"If they shut down, carbon emitting sources will likely fill the gap," Korsnick said.
The discussions happening on the state level continue to be top of mind for the nuclear sector, according to NEI.
Clean energy debates in states like Illinois and Minnesota had been "sidelined by COVID," but are picking up again, according to Korsnick. Amid the momentum for federal clean energy legislation, the Illinois government is "very focused" on the issue during their spring session.
"Our climate plans can't work if we go backwards by shuttering nuclear plants," Korsnick said.
Korsnick said relicensing plants that utilities are already investing in to keep them in good condition is a cheap way to ensure clean energy capacity. The six plants currently under NRC review for relicensing are NextEra's Point Beach Units 1 and 2, Dominion's North Anna Units 1 and 2 and Surry Units 1 and 2.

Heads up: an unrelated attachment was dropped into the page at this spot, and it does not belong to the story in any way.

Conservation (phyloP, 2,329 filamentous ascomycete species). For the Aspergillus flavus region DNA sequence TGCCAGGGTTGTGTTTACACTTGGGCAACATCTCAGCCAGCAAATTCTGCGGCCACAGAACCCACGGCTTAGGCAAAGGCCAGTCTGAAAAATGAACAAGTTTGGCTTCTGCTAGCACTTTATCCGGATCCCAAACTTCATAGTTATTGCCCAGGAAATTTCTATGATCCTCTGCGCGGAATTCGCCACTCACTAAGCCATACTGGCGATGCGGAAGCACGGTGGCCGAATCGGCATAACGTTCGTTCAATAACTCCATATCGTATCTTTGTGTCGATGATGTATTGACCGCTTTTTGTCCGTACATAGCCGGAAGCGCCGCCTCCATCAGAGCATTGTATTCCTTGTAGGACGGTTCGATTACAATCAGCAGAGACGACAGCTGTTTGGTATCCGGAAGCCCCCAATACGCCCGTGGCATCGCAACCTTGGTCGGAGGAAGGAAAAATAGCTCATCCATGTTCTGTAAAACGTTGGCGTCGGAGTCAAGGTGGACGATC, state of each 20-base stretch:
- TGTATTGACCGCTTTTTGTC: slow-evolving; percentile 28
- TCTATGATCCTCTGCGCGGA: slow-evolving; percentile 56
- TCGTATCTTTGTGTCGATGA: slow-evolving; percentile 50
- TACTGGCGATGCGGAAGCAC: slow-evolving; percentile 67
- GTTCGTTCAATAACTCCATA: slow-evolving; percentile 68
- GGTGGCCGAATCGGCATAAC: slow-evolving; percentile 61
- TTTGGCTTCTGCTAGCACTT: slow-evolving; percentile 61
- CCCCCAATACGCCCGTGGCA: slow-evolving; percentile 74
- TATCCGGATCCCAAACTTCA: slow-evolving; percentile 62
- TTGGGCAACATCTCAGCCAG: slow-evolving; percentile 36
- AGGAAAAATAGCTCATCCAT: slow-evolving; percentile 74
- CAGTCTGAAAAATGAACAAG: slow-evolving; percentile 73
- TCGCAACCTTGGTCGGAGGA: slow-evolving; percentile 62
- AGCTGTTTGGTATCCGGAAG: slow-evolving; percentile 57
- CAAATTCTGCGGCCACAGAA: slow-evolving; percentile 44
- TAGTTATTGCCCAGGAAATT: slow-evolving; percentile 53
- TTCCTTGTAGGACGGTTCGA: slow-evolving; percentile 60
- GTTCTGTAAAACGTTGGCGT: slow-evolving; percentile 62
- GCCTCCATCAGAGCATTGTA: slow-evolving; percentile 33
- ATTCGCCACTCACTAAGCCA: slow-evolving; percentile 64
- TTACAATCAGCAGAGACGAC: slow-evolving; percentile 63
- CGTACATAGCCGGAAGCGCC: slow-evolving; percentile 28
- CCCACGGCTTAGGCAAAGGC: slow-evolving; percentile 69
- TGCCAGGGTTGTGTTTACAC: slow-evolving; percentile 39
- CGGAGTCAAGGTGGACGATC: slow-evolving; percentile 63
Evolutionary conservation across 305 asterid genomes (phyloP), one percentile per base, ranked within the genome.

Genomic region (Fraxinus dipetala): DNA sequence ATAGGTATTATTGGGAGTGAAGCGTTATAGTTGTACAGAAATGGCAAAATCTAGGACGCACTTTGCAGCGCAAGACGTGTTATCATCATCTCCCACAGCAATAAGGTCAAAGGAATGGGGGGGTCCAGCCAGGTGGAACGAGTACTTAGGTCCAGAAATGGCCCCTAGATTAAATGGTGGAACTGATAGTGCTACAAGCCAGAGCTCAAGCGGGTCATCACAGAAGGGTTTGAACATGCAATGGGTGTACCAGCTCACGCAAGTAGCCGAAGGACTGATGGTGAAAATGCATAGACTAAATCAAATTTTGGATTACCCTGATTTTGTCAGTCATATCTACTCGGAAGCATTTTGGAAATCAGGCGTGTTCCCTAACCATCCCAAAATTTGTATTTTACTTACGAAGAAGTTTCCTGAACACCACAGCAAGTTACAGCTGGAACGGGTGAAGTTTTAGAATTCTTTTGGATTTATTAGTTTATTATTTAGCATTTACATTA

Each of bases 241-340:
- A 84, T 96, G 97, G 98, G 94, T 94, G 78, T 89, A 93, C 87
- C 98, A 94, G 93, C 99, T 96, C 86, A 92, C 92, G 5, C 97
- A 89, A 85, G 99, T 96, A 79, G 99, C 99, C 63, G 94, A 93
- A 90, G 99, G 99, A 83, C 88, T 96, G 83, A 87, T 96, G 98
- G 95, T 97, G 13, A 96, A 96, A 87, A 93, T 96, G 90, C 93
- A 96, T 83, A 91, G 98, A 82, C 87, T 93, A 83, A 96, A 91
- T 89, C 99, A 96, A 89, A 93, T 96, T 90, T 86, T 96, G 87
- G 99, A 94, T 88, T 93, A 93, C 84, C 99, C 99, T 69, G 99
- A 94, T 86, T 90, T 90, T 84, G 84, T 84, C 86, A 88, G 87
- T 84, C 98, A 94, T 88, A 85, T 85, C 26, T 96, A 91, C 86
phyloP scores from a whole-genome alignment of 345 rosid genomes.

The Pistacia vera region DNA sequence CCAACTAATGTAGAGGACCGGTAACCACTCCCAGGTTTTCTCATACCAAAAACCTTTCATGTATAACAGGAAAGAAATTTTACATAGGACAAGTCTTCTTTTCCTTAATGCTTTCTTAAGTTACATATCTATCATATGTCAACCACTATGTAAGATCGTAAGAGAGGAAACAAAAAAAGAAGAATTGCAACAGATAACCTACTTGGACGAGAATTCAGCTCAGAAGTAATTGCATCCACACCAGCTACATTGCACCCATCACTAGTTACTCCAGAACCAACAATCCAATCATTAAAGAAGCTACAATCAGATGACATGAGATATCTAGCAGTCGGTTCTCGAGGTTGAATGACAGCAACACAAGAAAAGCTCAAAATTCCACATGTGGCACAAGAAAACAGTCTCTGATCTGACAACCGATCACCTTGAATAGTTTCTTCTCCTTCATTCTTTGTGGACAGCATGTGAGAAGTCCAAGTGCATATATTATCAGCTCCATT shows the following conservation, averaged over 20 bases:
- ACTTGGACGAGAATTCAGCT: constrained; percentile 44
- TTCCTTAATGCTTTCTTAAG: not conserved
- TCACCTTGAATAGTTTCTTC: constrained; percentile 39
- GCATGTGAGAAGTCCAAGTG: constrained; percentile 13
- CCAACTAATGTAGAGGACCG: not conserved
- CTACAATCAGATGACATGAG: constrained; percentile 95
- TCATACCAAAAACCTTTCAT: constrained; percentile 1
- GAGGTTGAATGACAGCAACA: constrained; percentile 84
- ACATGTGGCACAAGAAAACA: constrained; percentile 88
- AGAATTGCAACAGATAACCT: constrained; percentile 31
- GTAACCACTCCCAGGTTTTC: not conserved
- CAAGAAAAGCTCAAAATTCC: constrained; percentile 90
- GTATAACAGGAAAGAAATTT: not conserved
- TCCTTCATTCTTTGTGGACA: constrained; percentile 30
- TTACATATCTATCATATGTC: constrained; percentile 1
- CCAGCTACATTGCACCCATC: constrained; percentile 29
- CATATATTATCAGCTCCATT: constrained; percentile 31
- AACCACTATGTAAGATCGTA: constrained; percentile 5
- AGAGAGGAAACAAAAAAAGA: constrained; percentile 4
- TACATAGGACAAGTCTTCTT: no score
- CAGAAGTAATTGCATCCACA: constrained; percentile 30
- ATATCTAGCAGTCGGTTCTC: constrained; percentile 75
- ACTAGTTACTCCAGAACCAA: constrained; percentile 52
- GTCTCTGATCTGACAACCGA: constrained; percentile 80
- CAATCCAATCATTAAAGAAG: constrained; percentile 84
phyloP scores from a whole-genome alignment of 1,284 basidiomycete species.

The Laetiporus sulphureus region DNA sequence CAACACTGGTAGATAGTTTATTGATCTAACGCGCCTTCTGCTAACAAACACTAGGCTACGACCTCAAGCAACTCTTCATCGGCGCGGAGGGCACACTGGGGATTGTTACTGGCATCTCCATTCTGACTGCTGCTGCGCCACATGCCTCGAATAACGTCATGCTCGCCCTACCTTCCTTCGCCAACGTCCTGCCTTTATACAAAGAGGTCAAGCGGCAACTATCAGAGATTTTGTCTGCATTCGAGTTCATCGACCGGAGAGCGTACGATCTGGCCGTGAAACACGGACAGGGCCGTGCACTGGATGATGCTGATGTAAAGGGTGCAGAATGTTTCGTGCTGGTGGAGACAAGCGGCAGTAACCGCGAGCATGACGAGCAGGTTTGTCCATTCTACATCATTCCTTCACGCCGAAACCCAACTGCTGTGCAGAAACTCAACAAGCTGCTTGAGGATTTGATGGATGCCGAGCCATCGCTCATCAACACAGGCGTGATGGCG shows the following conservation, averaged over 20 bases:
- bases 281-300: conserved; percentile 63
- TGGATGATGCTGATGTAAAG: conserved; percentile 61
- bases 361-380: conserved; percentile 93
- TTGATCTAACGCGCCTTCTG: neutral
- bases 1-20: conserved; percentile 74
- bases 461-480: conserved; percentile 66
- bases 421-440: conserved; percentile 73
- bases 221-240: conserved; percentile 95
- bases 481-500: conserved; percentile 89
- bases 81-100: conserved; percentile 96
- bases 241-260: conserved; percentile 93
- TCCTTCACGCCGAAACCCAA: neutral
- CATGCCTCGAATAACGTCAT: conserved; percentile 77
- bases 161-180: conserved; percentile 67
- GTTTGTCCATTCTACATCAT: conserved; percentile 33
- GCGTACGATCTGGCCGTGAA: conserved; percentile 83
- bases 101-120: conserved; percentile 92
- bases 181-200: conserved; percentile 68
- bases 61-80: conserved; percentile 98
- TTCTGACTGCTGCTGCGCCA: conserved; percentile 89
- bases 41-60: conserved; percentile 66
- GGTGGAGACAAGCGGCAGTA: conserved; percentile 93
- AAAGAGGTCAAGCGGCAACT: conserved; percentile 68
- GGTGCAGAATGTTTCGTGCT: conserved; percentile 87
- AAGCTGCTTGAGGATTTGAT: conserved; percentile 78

NEI also acknowledged the difficulties that COVID-19 pandemic conditions had on the nuclear industry in the past year, particularly with regard to the only nuclear plant under construction in the country: Southern Company's Vogtle Units 3 and 4.
Southern said it anticipates a delay of at least a month regarding Unit 3's November 2021 in-service date.
Others in the nuclear power sector have similarly offered support for the plant in regard to the delay.
"Let's be real. We can afford a month's delay at Vogtle in constructing reliable, zero carbon nuclear power that will help America decarbonize, mitigate climate change, secure the power grid, and deliver high-paying jobs in Georgia that will last decades," Craig Piercy, CEO and executive director of the American Nuclear Society, said in an e-mail.
Pushing for advanced nuclear
In 2020, nuclear generation surpassed coal for the first time ever in the United States, but the coal generation retired that last year was mostly replaced with natural gas, Korsnick said in her remarks.
However, new nuclear capacity, such as advanced reactors, could make more sense in the future for replacing fossil fuel generation, she said.